Some facts and principles to know cold while learning organic chemistry

 

Somehow this blog got mentioned in a list of the 25 best sites for college chemistry majors (http://www.onlinedegrees.org/25-best-chemistry-blogs-for-college-students/).  Classes are just starting up, so I want to get this out quickly.  It isn’t graven in stone, and additions will be put in from time to time, along with date they were put in, so you don’t have to read through the whole thing to find the new stuff.
It is impossible to learn organic chemistry by memorizing it.  First,  there is just too much of it.  Second, it isn’t hard to make (and be tested on) an organic molecule that has never been made before.  So it is crucial to be able to apply principles to new situations (which is one reason why I think anyone thinking of becoming an MD should be able to do it). 
Nonetheless, a certain number of facts and principles simply must be learned (memorized if you will) and become second nature.   Get them down cold and you’ll be surprised how much easier organic chemistry becomes.  
 I’m presently rereading the first 1000 pages of Clayden, Greeves, Warren and Wothers “Organic Chemistry” Oxford University Press 2001, so this post will be a work in progress. Additions will be surrounded by the date they’re added.   Clayden et. al. is  a great book and full of principles and explanations for them (as far as they can be given).  One of  the few shortcomings of  Clayden’s book  is that it never supplies these  princples about the transition metals, so you are just given an arbitrary collection of facts about them that you must know.  If you don’t like this, be warned — you’ll find a lot of this sort of thing in medical school — because such principles aren’t available even to the most knowledgeable doc.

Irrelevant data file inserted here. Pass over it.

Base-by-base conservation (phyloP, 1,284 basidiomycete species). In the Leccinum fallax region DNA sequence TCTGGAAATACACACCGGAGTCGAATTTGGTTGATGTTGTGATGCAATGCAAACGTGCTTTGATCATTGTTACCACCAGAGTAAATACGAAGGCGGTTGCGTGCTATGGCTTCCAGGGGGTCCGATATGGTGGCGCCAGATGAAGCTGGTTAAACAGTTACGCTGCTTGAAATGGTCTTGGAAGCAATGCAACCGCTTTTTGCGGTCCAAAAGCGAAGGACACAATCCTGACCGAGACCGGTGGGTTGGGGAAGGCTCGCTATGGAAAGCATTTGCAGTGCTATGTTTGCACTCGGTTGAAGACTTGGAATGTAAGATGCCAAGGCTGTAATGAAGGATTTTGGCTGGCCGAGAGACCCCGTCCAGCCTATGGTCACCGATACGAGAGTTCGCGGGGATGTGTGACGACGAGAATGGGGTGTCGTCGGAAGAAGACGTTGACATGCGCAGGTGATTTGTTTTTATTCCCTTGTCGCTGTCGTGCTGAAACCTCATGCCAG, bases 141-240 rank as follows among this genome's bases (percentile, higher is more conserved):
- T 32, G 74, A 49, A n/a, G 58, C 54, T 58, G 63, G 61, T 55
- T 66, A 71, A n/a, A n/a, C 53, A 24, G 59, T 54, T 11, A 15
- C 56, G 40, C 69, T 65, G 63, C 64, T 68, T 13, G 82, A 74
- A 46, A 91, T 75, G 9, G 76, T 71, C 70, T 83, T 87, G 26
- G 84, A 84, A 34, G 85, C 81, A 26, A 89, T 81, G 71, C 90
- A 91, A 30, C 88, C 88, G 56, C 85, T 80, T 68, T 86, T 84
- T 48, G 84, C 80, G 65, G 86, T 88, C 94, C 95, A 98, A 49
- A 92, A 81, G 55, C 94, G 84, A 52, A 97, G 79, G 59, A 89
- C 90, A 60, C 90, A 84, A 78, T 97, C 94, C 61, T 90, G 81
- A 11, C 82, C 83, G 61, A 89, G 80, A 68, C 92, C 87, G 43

Another site to look at is  http://masterorganicchemistry.wordpress.com/  — it didn’t make the list of 25, but I think it’s quite good. 
Here goes:
The more electronegative an atom is the lower in energy its atomic orbitals are.  Why? Across a row electronegativity correlates with charge of the nucleus, so more highly charged nuclei (to the right) are more electronegative.  The more electronegative an atom is, the closer the electron orbital is to the nucleus, this is of lower energy because there is less separation of positive and negative charges.